BofA sets aside billions for soured loans
Bank of America’s profit slid 52% as it joined rivals in preparing for an onslaught of consumer defaults spurred by the pandemic’s economic fallout.
Profit at the consumer-banking unit plunged 98% as the coronavirus shuttered much of the U.S. economy and caused tens of millions of Americans to lose their jobs. The company allocated $5.1 billion for loan losses in the second quarter, the most since 2010, as Bank of America joined its biggest rivals in predicting pain to come that contrasts with stock market optimism for a quick economic rebound.
Calling it “the most tumultuous period since the Great Depression,” Chief Executive Officer Brian Moynihan said in a statement that “strong capital markets results provided an important counterbalance to the Covid-19-related impacts on our consumer business.”
With its 4,300 branches across the country, Bank of America is often seen as a bellwether for the U.S. consumer. Government stimulus measures and bank forbearance have kept some individuals and businesses afloat, but the largest U.S. lenders used the first full quarter with the pandemic to prepare for coming pain.
JPMorgan Chase, Wells Fargo and Citigroup set aside almost $28 billion of credit-loss provisions when they reported results earlier this week, citing a deteriorating outlook.
While Bank of America’s provision rose from the first quarter, it came in at roughly half the level of its closest rivals. Executives defended the discrepancy, saying the company has been conservative in its underwriting standards, having focused on customers who are more creditworthy and trimmed its exposure to the hardest-hit industries in recent years. They cited Federal Reserve stress tests that showed Bank of America had the lowest projected loan-loss rate among the four biggest U.S. lenders.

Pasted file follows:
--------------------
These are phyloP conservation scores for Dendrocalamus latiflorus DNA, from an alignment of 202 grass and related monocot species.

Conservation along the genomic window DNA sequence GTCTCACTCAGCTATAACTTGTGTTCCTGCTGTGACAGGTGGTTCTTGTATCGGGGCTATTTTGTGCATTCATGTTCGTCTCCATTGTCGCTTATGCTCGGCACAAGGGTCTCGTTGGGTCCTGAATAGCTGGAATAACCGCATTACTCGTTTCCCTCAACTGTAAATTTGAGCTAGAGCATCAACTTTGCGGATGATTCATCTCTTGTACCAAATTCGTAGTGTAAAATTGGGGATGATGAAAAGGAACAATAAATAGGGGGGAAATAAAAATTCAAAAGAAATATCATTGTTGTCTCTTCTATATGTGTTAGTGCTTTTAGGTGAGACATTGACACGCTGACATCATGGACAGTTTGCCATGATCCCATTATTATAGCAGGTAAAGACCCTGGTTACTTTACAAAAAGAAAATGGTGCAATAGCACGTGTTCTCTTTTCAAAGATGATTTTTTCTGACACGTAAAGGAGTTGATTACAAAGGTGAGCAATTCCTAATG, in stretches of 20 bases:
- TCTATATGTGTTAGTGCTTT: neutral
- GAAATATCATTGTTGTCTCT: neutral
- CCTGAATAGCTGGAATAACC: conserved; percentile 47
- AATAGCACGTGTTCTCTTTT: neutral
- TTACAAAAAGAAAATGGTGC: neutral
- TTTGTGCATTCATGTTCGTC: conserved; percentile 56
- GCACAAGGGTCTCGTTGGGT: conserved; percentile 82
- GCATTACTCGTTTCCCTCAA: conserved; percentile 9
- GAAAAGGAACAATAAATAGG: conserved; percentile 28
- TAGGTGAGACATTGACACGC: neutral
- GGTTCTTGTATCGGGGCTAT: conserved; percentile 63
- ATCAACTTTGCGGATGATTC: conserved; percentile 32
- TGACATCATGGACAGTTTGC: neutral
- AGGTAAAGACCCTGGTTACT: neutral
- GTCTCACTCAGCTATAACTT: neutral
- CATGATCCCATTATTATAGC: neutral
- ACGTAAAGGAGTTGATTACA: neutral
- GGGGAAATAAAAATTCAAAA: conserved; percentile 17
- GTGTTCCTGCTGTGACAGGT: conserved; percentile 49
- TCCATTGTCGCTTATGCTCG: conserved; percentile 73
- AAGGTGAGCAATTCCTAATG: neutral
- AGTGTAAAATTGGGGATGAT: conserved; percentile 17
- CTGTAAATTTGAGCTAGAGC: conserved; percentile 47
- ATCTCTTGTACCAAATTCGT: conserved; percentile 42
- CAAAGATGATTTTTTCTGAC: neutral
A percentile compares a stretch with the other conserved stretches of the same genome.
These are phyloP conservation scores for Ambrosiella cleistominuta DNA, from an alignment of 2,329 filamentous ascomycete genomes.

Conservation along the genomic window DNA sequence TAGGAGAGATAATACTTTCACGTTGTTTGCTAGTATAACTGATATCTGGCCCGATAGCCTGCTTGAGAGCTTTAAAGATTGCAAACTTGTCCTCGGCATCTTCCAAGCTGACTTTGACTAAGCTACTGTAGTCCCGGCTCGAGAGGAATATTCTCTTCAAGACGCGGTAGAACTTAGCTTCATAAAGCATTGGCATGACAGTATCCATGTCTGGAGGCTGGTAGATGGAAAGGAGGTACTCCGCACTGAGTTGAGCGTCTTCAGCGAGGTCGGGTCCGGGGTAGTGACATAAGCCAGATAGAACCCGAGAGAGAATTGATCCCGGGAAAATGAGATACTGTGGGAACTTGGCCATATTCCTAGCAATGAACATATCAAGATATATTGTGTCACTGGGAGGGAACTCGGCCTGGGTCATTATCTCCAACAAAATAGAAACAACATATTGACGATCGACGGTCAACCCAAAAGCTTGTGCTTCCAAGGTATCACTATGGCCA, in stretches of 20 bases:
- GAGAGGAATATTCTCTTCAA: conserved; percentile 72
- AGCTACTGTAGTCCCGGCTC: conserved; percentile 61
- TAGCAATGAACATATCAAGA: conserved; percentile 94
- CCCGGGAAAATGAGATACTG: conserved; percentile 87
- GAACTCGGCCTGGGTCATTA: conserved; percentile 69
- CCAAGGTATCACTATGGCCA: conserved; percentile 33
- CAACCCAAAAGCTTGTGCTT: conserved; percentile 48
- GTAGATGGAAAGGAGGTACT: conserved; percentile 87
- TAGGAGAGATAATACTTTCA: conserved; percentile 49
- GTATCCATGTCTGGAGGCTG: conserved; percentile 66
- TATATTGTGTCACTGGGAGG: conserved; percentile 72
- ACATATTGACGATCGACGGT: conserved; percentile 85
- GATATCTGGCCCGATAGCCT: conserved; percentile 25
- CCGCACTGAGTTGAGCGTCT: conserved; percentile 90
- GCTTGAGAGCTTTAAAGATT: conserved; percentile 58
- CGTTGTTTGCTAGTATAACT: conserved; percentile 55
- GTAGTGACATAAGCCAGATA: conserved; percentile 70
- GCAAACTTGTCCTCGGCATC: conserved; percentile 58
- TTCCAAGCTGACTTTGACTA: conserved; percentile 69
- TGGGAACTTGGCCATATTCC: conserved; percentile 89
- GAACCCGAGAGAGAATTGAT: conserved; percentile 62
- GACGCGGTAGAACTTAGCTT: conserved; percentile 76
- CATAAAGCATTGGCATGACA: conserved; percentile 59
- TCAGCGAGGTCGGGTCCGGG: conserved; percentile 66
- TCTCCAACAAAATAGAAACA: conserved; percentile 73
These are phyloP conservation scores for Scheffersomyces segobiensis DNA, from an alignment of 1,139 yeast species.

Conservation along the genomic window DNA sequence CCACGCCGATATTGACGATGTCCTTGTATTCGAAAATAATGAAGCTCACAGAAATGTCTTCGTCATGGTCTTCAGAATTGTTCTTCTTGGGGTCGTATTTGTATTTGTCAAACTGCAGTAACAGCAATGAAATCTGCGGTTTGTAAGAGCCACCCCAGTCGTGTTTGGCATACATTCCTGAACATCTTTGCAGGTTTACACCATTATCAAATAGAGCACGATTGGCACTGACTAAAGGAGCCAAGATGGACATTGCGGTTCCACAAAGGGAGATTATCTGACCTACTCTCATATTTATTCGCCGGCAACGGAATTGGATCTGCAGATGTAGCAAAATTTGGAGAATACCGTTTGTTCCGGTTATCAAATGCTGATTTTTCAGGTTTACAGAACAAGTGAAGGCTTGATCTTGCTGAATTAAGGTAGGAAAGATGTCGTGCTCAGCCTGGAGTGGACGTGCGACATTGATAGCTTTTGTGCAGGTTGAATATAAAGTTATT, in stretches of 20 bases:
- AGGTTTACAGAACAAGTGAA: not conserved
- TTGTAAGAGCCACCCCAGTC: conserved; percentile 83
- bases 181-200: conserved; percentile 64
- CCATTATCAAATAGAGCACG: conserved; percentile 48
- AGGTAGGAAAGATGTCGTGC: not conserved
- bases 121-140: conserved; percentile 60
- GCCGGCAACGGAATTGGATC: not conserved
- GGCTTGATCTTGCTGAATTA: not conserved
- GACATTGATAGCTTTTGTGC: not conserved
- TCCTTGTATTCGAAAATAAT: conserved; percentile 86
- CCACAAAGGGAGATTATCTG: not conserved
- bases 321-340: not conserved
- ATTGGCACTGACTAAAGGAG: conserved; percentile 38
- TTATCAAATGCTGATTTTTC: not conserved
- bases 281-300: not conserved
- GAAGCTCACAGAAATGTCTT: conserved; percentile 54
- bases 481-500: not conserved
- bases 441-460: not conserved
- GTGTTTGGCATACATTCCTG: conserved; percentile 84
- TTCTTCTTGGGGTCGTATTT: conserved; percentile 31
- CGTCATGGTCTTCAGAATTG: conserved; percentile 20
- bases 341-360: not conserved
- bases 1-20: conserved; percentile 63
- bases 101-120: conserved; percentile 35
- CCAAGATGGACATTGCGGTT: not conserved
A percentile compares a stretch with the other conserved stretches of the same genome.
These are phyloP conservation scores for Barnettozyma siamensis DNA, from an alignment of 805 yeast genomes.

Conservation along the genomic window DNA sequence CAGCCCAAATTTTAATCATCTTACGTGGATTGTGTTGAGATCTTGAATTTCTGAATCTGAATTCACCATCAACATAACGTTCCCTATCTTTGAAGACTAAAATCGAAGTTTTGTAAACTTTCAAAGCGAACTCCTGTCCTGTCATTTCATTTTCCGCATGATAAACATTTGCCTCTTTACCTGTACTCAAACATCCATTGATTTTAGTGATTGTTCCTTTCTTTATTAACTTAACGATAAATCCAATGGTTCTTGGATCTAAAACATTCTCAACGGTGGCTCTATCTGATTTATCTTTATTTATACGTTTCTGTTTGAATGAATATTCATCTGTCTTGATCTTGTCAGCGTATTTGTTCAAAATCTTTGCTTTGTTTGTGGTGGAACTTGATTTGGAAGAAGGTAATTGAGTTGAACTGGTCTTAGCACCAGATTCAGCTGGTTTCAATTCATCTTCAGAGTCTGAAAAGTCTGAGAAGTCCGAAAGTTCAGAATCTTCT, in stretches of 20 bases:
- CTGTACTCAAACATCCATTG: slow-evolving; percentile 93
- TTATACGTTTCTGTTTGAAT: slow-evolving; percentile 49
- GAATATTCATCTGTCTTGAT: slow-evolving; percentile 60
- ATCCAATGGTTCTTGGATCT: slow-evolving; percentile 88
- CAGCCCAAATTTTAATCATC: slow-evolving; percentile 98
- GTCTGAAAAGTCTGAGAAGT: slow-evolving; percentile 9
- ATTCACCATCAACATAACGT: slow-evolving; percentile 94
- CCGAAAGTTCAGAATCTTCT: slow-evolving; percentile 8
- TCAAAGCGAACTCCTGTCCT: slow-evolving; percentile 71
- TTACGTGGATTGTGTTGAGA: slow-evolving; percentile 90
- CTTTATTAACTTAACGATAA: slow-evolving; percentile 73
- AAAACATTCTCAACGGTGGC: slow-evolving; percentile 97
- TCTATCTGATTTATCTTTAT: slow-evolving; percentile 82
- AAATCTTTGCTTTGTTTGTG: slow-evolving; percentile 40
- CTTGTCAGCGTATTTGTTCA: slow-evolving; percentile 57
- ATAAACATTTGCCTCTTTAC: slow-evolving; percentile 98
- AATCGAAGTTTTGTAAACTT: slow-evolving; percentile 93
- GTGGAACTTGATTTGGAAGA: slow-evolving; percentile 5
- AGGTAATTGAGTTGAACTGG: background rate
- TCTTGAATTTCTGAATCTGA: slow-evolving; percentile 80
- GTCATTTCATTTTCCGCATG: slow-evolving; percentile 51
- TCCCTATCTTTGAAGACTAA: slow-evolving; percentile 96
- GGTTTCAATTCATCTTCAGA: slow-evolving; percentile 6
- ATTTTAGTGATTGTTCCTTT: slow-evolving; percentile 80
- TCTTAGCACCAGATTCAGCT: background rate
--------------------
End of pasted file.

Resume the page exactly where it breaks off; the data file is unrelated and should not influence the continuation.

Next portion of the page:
“We’re analyzing each relationship individually,” Chief Financial Officer Paul Donofrio told reporters on a conference call. “We’re going through the whole loan portfolio. Our teams have done that. We have really studied this and worked very closely with our customers.”
Shares of Charlotte, North Carolina-based Bank of America slid 2.4% to $24 at 12:36 p.m. in New York. They’ve declined 32% this year.
“Some of the underlying numbers were a little weaker,” particularly net interest income, Atlantic Equities analyst John Heagerty wrote in a note to investors. “With interest rates likely to remain low” and trading and investment-banking revenue “likely to fade” in the second half of the year, “there are obvious concerns about the future earnings trajectory of the bank.”
Bank of America joined other Wall Street firms in profiting from volatility in financial markets resulting from the pandemic, notching its best quarter for trading revenue since 2012. Fixed-income trading revenue beat forecasts in the second quarter, rising 50% to $3.2 billion, while investment-banking fees jumped 57% to a record $2.2 billion.
Consumers and businesses are adapting to a new economic reality as some areas reopen, and others shut down again, in response to virus conditions, Moynihan said. While there are some encouraging signs of a rebound in consumer spending, economic projections have deteriorated, pointing to a recessionary environment that should last deep into 2022.
“It’s not a rosy picture,” he said on a conference call with analysts.
Net interest income, revenue from customers’ loan payments minus what the company pays depositors, fell 11% to $10.8 billion in the second quarter. On a fully taxable-equivalent basis, the figure was $11 billion, falling short of the $11.2 billion average estimate of 11 analysts in a Bloomberg survey. NII may drop by a “couple hundred million dollars” because of commercial-loan pay-downs in the third quarter, Donofrio said.
In the consumer business, the bank said it had processed about 1.8 million payment deferrals this year, of which 1.7 million were still in place as of July 9. That represents $29.8 billion of consumer balances, concentrated in credit cards.
Also in the second-quarter results: